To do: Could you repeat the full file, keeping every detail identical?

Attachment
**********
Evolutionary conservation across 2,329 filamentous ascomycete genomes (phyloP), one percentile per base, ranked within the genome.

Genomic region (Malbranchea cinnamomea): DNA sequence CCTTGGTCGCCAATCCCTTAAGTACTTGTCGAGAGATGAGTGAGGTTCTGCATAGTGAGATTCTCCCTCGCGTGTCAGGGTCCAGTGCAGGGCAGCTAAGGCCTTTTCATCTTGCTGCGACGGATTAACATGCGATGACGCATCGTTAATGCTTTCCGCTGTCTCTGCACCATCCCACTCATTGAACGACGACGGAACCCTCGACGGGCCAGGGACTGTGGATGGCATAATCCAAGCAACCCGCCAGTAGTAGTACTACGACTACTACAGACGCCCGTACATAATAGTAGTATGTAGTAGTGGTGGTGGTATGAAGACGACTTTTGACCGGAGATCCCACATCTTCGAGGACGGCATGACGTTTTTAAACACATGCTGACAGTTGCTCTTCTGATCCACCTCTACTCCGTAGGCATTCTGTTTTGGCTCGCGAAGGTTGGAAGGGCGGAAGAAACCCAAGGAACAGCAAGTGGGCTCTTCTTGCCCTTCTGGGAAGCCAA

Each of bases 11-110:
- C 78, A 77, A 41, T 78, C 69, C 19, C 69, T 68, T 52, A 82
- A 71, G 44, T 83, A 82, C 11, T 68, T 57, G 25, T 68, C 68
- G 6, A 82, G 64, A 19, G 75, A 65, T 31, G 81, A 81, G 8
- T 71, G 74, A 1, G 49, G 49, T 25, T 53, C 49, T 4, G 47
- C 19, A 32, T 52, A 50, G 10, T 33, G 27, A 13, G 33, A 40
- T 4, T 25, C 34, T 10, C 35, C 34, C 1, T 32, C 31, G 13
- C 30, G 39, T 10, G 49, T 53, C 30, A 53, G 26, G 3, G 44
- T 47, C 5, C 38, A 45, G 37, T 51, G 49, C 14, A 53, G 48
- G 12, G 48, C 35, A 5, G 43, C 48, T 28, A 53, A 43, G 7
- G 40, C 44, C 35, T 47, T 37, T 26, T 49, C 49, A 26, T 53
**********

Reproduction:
Evolutionary conservation across 2,329 filamentous ascomycete genomes (phyloP), one percentile per base, ranked within the genome.

Genomic region (Malbranchea cinnamomea): DNA sequence CCTTGGTCGCCAATCCCTTAAGTACTTGTCGAGAGATGAGTGAGGTTCTGCATAGTGAGATTCTCCCTCGCGTGTCAGGGTCCAGTGCAGGGCAGCTAAGGCCTTTTCATCTTGCTGCGACGGATTAACATGCGATGACGCATCGTTAATGCTTTCCGCTGTCTCTGCACCATCCCACTCATTGAACGACGACGGAACCCTCGACGGGCCAGGGACTGTGGATGGCATAATCCAAGCAACCCGCCAGTAGTAGTACTACGACTACTACAGACGCCCGTACATAATAGTAGTATGTAGTAGTGGTGGTGGTATGAAGACGACTTTTGACCGGAGATCCCACATCTTCGAGGACGGCATGACGTTTTTAAACACATGCTGACAGTTGCTCTTCTGATCCACCTCTACTCCGTAGGCATTCTGTTTTGGCTCGCGAAGGTTGGAAGGGCGGAAGAAACCCAAGGAACAGCAAGTGGGCTCTTCTTGCCCTTCTGGGAAGCCAA

Each of bases 11-110:
- C 78, A 77, A 41, T 78, C 69, C 19, C 69, T 68, T 52, A 82
- A 71, G 44, T 83, A 82, C 11, T 68, T 57, G 25, T 68, C 68
- G 6, A 82, G 64, A 19, G 75, A 65, T 31, G 81, A 81, G 8
- T 71, G 74, A 1, G 49, G 49, T 25, T 53, C 49, T 4, G 47
- C 19, A 32, T 52, A 50, G 10, T 33, G 27, A 13, G 33, A 40
- T 4, T 25, C 34, T 10, C 35, C 34, C 1, T 32, C 31, G 13
- C 30, G 39, T 10, G 49, T 53, C 30, A 53, G 26, G 3, G 44
- T 47, C 5, C 38, A 45, G 37, T 51, G 49, C 14, A 53, G 48
- G 12, G 48, C 35, A 5, G 43, C 48, T 28, A 53, A 43, G 7
- G 40, C 44, C 35, T 47, T 37, T 26, T 49, C 49, A 26, T 53